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Homework Help: Physics Question Over 2 Dimensional Friction Problems

  1. Jul 5, 2013 #1
    1. Angela has a bucket of mass 2 kg tied to a string. She places a drinking glass of mass 0.5 kg in the bucket. She spins the bucket in a vertical circle of radius 1.5 m. You want to find out how fast she must swing the bucket to keep the glass from falling out.

    a. Draw the free-body diagram for the glass when it is at the top of the circle.

    b. What is the equation for the net force on the glass at the top of the circle in terms of w, FN, m, v, and r?

    c. The glass will fall out of the bucket if the normal force between the glass and bucket equals zero. How fast must she spin the bucket to prevent this from happening?

    d. The string will break if the tension on it is more than 100 N. Over what range of speeds can she keep the glass in the bucket and prevent the string from breaking?

    Force: F = ma
    Net force: Fnet = F1 + F2 + F3 + ...
    Weight: w = mg = FN
    Centripetal force:
    Force of friction, kinetic: Fk = μkFN
    Force of friction, static: Fs = μsFN

    a. Cant show
    b. F(Net)=F(Normal force)-w+(centripetal force)
    c. I am lost....
    d. Still lost...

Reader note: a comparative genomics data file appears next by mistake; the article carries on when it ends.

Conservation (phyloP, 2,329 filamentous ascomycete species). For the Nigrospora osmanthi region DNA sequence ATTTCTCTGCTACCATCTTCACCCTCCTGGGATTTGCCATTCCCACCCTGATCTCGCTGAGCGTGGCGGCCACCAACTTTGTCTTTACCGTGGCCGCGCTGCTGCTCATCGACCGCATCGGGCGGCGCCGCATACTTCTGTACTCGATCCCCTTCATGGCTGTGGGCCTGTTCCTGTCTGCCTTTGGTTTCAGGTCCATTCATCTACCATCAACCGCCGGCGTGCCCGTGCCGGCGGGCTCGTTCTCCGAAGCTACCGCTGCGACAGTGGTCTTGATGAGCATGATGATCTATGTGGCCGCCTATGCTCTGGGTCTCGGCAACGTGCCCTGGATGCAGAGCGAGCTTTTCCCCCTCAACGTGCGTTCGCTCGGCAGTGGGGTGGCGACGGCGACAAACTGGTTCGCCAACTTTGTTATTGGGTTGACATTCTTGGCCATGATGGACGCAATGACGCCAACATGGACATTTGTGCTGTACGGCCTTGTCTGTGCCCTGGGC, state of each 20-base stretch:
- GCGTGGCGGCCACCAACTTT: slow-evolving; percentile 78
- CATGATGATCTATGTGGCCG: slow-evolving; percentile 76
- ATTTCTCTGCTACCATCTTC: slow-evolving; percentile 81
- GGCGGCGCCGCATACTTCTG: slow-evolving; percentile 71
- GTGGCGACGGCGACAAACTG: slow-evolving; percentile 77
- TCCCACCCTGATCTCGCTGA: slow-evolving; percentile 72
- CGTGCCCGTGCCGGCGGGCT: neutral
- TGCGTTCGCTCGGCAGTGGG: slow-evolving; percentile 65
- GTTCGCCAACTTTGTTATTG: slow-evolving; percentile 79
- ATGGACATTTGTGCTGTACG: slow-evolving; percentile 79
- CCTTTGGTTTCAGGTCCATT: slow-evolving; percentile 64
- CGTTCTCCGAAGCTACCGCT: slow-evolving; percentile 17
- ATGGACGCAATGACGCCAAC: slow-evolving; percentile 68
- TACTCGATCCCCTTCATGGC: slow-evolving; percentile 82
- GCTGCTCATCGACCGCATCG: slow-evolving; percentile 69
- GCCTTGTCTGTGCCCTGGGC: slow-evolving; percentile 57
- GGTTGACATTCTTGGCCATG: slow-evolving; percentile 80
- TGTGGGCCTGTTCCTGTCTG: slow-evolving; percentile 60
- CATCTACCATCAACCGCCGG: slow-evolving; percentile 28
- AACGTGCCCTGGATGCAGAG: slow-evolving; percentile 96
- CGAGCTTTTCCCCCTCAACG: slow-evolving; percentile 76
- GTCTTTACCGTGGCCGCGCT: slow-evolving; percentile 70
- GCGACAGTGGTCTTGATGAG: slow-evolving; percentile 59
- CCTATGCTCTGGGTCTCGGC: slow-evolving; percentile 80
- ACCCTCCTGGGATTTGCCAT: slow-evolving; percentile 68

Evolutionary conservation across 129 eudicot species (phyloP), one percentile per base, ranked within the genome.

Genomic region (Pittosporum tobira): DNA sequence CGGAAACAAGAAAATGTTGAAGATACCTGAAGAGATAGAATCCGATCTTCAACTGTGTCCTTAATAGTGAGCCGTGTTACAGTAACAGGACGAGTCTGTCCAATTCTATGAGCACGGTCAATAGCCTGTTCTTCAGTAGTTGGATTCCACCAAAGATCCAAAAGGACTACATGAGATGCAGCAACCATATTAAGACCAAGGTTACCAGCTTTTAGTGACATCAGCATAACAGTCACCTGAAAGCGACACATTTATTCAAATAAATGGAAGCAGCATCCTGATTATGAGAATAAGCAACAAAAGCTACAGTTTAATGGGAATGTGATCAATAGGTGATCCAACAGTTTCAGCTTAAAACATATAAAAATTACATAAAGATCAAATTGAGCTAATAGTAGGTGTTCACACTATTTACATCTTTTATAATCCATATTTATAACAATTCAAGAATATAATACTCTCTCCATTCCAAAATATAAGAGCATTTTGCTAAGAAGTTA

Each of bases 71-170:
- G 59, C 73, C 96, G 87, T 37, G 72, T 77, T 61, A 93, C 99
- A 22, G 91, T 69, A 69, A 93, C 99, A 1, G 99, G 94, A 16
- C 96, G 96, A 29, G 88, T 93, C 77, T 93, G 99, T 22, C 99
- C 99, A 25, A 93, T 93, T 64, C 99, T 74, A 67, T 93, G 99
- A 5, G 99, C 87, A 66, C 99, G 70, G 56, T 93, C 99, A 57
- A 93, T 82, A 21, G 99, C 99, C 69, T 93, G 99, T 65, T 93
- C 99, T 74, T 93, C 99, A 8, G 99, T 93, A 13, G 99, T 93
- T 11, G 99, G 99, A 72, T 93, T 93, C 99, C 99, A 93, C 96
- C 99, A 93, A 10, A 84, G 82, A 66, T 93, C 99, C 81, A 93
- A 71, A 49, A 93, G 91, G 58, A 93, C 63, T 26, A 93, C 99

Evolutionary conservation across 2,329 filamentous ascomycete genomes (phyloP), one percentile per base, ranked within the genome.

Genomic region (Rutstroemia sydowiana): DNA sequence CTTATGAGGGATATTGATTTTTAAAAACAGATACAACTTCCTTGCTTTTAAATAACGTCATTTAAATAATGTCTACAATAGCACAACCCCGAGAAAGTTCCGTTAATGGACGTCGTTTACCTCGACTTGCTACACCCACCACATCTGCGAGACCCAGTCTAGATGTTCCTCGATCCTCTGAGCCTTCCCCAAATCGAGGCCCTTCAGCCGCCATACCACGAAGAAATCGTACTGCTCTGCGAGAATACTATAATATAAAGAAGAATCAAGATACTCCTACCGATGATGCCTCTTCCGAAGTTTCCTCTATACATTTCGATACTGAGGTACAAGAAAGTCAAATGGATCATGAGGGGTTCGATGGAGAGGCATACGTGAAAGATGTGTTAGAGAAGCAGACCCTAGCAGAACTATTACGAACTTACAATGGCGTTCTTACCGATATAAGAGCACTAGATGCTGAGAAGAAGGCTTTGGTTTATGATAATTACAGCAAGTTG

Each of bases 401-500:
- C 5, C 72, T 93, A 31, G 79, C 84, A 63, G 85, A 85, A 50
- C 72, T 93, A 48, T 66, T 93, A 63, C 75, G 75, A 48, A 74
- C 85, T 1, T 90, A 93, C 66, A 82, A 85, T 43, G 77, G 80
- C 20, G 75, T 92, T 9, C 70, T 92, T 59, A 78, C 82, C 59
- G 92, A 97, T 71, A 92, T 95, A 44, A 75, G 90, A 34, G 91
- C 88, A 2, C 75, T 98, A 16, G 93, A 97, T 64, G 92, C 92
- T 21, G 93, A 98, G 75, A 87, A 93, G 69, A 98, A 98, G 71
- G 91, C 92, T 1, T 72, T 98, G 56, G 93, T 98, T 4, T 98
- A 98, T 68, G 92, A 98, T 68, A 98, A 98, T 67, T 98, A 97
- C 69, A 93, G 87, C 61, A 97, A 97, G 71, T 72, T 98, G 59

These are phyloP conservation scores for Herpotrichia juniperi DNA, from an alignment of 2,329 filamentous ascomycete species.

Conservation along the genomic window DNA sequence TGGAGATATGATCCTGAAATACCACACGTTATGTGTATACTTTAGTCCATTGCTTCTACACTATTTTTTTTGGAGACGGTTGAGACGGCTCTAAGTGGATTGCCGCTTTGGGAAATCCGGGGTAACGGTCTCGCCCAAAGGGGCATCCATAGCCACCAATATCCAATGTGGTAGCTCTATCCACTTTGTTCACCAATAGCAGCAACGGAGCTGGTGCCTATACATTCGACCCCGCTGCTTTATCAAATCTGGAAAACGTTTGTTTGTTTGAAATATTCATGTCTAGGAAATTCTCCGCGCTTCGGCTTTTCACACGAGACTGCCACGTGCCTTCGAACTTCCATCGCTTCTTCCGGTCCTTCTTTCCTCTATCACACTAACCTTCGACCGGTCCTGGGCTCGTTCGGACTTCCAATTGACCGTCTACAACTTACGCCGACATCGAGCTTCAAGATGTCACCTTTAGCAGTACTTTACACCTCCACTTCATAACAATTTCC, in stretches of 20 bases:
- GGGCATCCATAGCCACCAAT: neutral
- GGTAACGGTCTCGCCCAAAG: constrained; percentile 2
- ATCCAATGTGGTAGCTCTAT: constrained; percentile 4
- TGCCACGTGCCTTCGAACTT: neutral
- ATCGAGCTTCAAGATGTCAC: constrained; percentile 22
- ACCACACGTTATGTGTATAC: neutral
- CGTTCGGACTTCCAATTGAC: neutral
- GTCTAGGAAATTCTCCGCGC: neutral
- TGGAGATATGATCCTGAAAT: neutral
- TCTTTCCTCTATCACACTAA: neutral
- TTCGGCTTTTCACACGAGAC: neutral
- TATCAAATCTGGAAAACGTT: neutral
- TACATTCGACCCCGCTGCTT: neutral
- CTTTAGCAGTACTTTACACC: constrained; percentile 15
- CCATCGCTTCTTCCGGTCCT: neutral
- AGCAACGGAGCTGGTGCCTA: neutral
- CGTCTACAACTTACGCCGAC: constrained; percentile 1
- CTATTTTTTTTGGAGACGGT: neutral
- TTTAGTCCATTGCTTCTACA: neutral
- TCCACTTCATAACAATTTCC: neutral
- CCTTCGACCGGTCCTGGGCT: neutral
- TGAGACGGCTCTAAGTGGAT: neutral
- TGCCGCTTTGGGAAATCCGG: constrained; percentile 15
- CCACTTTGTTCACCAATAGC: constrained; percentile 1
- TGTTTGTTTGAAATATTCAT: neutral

Thank You for your help
  2. jcsd
  3. Jul 6, 2013 #2

    Simon Bridge

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    (a) you can describe it, and your reasoning - it is also possible to upload pictures.
    (b) ignore that equation ... to move into a circle, which direction must the net force have to point?
    Where does the centripetal force come from - what is pushing or pulling on the glass?
  4. Jul 7, 2013 #3
    a) My picture has the glass with an upwards arrow representing the normal force and a downwards arrow representing the weight.

    b) In order to move in a circle the net force would have be pointed inwards. I used centripetal force because the object was moving in a circle.
  5. Jul 7, 2013 #4


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    This is at the top of the circle? How is the bucket supplying an upward force on the glass? Are you supposing the glass is glued to the bucket??